Rampant corruption under Zuma in South Africa detailed in new report

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Johannesburg (AFP) – South African investigators released a 646-page report on Tuesday detailing how rampant corruption under former President Jacob Zuma has undermined both state-owned logistics firm Transnet and state-owned arms firm Denel.

The report is the second of three expected volumes written by a special commission headed by the acting chief justice of the Constitutional Court, Raymond Zondo.

The first volume was delivered in early January and dealt with the corruption of the national airline South African Airways, the country’s tax and public procurement collector.

For 34 months, the Zondo commission heard accounts of rampant embezzlement from some of the 270 witnesses, including businessmen, government officials and intelligence agents.

Much of the evidence concerned a wealthy Indian immigrant family headed by three brothers – Ajay, Atul and Rajesh Gupta – all accused of exercising undue influence over Zuma.

Zuma, 79, became South Africa‘s fourth post-apartheid president in May 2009, succeeding Thabo Mbeki.

But his presidency gained a reputation for corruption, with his cronies influencing government appointments, contracts and state enterprises.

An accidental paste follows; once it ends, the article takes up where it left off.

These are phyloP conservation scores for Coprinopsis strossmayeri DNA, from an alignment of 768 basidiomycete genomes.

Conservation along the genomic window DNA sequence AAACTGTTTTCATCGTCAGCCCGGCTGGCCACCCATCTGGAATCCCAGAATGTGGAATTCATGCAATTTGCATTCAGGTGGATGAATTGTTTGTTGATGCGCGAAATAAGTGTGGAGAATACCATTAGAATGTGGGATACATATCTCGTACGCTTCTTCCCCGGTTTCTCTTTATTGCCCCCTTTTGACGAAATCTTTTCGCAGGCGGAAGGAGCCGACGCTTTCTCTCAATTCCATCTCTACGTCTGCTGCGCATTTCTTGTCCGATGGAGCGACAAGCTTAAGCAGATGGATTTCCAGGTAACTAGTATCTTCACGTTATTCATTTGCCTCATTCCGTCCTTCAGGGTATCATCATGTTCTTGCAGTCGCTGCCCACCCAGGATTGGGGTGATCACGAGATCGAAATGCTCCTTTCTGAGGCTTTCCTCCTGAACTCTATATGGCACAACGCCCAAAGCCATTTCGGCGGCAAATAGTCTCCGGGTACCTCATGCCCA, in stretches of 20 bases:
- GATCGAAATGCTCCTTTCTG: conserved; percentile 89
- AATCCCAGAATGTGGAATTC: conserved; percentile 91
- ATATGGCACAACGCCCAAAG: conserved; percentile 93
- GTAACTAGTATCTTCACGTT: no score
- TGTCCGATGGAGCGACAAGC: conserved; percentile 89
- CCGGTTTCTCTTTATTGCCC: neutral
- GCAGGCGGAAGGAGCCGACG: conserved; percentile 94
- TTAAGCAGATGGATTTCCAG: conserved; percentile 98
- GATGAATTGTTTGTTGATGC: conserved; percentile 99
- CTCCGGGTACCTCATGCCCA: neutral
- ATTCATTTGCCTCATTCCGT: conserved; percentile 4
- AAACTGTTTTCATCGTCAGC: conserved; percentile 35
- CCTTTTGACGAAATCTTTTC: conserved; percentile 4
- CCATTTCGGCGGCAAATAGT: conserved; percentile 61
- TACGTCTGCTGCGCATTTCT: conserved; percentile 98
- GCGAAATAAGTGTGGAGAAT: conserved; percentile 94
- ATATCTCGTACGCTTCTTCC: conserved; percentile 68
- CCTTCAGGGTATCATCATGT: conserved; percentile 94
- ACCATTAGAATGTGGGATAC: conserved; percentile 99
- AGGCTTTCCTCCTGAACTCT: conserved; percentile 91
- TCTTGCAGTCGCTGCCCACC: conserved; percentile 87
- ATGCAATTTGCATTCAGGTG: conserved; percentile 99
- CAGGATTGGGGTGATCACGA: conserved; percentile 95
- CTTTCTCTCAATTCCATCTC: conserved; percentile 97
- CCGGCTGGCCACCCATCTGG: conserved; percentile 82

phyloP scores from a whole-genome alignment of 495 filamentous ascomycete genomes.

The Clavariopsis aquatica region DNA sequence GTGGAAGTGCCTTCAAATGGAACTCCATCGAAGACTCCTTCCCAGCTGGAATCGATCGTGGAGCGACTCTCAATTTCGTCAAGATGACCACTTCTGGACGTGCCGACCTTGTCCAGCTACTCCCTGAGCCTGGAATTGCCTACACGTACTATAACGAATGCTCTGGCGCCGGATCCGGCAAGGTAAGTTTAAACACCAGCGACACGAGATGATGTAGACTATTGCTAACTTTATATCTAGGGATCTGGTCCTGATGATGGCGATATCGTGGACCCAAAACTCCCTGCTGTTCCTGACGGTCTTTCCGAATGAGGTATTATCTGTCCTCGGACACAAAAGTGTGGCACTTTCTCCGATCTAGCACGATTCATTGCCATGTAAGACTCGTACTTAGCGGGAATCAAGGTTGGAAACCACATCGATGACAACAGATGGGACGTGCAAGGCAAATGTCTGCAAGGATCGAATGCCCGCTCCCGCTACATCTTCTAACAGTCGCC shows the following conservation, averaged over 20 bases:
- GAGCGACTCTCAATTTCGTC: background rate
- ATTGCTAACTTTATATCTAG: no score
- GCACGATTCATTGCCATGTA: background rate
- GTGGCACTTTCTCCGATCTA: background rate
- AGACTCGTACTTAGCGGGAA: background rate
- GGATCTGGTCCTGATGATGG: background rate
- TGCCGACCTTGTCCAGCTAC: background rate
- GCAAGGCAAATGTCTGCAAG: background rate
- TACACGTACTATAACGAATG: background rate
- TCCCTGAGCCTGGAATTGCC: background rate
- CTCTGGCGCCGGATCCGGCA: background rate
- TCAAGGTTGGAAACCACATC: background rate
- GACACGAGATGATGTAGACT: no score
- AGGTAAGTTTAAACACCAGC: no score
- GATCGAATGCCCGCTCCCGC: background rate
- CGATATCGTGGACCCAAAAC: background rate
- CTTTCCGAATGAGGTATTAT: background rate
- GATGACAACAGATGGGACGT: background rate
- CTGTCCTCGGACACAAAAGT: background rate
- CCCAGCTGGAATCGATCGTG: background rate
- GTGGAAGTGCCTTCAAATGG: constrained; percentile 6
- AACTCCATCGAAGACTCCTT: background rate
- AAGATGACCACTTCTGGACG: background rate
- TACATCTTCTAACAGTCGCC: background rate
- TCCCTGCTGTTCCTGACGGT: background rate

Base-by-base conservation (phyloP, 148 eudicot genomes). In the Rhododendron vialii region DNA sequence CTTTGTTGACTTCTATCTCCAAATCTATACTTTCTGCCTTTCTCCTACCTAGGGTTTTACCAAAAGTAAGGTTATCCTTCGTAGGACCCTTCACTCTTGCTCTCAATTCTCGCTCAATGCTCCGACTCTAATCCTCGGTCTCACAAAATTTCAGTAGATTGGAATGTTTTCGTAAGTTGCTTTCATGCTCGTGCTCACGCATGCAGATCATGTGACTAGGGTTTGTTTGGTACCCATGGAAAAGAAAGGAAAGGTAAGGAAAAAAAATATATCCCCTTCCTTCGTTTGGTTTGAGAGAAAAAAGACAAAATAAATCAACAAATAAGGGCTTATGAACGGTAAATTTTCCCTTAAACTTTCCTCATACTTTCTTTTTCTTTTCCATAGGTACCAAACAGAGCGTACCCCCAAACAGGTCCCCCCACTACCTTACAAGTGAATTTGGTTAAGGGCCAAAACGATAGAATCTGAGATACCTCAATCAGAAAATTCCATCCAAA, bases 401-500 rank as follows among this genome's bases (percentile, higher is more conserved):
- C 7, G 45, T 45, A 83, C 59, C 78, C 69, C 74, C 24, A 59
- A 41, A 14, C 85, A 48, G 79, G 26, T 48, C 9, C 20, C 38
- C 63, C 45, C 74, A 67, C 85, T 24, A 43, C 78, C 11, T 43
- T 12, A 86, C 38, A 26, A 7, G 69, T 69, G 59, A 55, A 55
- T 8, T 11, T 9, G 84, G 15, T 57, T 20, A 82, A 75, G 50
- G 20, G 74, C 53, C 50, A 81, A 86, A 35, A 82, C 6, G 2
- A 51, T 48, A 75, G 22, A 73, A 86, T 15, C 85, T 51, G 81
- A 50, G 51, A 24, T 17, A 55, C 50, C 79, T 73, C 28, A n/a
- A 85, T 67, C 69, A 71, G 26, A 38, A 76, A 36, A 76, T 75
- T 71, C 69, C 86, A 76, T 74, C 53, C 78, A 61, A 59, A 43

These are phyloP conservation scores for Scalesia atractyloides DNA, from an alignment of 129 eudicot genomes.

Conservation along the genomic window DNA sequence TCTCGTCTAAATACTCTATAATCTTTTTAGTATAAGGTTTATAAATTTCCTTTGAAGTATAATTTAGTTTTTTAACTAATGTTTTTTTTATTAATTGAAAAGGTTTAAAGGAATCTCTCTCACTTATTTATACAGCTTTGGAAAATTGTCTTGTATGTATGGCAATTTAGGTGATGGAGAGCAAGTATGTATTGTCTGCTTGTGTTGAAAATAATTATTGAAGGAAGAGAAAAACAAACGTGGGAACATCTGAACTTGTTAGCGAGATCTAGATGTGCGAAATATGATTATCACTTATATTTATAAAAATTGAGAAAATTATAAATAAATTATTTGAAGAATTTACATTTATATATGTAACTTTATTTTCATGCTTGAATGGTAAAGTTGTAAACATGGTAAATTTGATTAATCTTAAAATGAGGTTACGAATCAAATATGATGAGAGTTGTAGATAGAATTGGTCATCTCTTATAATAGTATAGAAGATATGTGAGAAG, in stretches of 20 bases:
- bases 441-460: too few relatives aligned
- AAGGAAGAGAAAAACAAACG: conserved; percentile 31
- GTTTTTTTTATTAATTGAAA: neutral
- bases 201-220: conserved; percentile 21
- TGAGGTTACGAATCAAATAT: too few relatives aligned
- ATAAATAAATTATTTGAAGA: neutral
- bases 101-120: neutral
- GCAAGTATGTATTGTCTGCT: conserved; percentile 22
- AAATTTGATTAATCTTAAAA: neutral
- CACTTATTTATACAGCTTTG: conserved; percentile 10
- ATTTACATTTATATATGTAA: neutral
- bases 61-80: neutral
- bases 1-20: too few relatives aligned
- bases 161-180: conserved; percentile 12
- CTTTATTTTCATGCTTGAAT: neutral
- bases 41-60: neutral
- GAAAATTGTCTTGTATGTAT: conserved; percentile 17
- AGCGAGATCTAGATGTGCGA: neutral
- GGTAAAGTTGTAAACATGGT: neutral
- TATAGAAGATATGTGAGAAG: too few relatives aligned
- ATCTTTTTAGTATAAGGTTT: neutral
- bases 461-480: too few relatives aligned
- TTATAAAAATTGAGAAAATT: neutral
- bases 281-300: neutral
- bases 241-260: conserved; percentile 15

The web-like process, known in South Africa as “state capture”, resulted in losses equivalent at the time to nearly $7 billion, according to an estimate by former finance minister Pravin Gordhan, but now in charge of public enterprises. .

Zuma’s refusal to testify before the commission prompted the Constitutional Court to order his incarceration for contempt in July.

His imprisonment sparked violent protests that led to rioting and looting in his home region of KwaZulu-Natal and around Johannesburg.

More than 300 people have been killed in the deadliest unrest of South Africa’s democratic era.

Despite the reputation of his presidency, Zuma remains popular among many grassroots members of the African National Congress (ANC).

In a separate case, Zuma faces 16 counts of fraud, corruption and racketeering related to a 1999 purchase of military equipment from five European arms companies when he was vice president.

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